How to Help Kids Express Sadness

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I once worked with a child who was always happy. It didn’t matter if someone teased him; he was happy. It didn’t matter if he had his video games taken away for three days for teasing his sister; he was happy. It didn’t matter if he didn’t understand a single thing in school; he was happy. Happy was his go-to emotion if you asked him how he felt about anything.

The thing is, he didn’t actually know how to express any other emotions. Was he actually happy all of the time? Of course not! He had meltdowns when he was overwhelmed. He yelled when he was frustrated. He even stayed up some nights full of worry. But he knew that happy was good. He also knew that his parents wanted him to be happy. So he put on a happy face as much as humanly possible.

Many kids struggle to understand that people process and cope with a wide range of emotions on any given day. Young kids tend to be pleasers by nature, and they also try to bounce back quickly. The problem is that when they don’t learn to express and cope with other emotions (particularly the “negative” emotions), they learn to stuff their feelings down until they explode.

Once that little boy learned that it’s okay to be mad and sad and it’s perfectly acceptable to verbalize and work through those emotions, he actually did become a happier child.

When you don’t have to hide your negative emotions, the world becomes a happier place.

Try these strategies to help your child work through feelings of sadness:

Normalize it.

As parents, we tend to hide our big feelings from kids. We don’t want to project our issues onto our kids, so we don’t let them see us feeling sad, angry, or overwhelmed. That can backfire.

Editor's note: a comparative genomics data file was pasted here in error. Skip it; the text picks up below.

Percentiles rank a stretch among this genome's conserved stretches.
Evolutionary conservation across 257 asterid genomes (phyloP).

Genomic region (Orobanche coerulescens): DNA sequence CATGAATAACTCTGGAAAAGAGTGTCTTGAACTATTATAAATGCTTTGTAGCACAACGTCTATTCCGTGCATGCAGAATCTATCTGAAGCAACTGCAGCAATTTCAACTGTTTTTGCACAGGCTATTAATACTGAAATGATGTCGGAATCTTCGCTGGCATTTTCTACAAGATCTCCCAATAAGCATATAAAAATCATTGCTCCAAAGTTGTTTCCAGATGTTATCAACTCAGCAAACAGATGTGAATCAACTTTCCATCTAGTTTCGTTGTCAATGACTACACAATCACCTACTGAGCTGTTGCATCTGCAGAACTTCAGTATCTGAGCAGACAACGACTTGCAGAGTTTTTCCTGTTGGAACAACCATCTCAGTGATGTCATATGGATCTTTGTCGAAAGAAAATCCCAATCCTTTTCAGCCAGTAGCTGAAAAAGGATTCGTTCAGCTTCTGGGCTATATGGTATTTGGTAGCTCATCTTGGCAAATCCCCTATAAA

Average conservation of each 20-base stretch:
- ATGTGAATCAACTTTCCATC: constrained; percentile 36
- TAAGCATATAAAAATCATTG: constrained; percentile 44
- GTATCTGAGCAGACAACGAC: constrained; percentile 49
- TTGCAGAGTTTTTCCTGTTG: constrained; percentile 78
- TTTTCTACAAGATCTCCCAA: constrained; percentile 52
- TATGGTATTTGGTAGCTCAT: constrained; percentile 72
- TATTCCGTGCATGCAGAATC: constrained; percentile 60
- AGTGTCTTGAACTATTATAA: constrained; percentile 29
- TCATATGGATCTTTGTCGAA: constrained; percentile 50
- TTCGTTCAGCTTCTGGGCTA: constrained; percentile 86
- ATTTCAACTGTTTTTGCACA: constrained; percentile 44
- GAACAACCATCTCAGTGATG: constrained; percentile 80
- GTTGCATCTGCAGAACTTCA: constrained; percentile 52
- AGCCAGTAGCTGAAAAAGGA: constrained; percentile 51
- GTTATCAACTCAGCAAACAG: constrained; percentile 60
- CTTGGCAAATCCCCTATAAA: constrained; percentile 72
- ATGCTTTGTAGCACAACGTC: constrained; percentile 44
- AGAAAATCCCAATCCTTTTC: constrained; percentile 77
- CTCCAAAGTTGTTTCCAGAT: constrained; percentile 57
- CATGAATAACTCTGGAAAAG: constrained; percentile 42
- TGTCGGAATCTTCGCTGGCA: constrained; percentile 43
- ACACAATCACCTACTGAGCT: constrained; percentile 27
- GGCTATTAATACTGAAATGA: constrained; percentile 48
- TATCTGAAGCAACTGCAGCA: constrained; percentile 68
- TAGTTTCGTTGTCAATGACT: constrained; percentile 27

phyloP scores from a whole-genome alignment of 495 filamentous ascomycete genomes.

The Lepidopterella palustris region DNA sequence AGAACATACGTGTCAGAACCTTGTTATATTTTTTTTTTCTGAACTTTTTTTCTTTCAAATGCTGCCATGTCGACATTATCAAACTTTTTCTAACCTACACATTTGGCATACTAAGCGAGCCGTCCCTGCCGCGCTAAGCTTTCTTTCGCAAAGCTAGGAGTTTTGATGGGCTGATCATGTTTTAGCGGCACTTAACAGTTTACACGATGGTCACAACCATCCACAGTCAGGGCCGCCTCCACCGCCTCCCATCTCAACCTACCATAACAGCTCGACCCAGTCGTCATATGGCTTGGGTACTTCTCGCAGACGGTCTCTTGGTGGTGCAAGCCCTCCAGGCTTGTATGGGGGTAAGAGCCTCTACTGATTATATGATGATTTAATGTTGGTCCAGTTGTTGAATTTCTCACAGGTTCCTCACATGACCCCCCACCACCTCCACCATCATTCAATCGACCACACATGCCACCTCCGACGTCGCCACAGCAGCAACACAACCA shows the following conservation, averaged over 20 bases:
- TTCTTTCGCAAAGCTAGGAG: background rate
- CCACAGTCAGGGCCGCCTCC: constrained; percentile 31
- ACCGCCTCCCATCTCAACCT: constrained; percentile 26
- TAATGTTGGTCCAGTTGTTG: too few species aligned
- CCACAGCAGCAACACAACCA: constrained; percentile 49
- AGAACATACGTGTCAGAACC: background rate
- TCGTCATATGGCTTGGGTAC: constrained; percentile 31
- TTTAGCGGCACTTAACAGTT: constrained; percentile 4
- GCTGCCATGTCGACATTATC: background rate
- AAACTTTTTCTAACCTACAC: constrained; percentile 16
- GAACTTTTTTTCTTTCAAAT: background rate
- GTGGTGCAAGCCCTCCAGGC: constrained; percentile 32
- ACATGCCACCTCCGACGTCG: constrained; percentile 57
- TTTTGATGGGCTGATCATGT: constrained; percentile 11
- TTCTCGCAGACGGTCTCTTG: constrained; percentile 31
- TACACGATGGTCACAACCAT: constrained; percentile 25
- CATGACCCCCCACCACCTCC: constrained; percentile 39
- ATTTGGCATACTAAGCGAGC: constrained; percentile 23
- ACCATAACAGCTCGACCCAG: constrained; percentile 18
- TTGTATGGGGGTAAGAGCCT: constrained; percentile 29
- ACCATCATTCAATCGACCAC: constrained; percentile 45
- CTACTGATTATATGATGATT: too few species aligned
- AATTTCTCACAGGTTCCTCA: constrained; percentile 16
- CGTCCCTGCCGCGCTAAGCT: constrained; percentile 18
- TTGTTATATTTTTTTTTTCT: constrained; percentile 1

{ MORE: If Mom Is OK, Child Is OK }

Kids always look to their parents to figure out how the world works. They learn to process and cope with emotions by watching us work through our emotions. If all they ever see is happiness plastered across our faces, they will do the same.

Talk about times you’ve felt sad. If you are struggling with something sad right now, it’s okay to let them see you cry and talk about how you will work through it. When a close family friend passed away this year, I cried with my kids. We talked about how different the world will be without her in it and what we can do to keep her memory alive.

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How to Help Kids Express Sadness

Katie Hurley, LCSW is a Child and Adolescent Psychotherapist and writer in Los Angeles, CA. She is the author of "No More Mean Girls: The Secret to Raising Strong, Confident, and Compassionate Girls" and "The Happy Kid Handbook: How to Raise Joyful Children in a Stressful World". She earned her BA in Psychology and Women's Studies from Boston College and her MSW from the University of Pennsylvania. She divides her time between her family, her private practice and her writing. Passionate about he ... More

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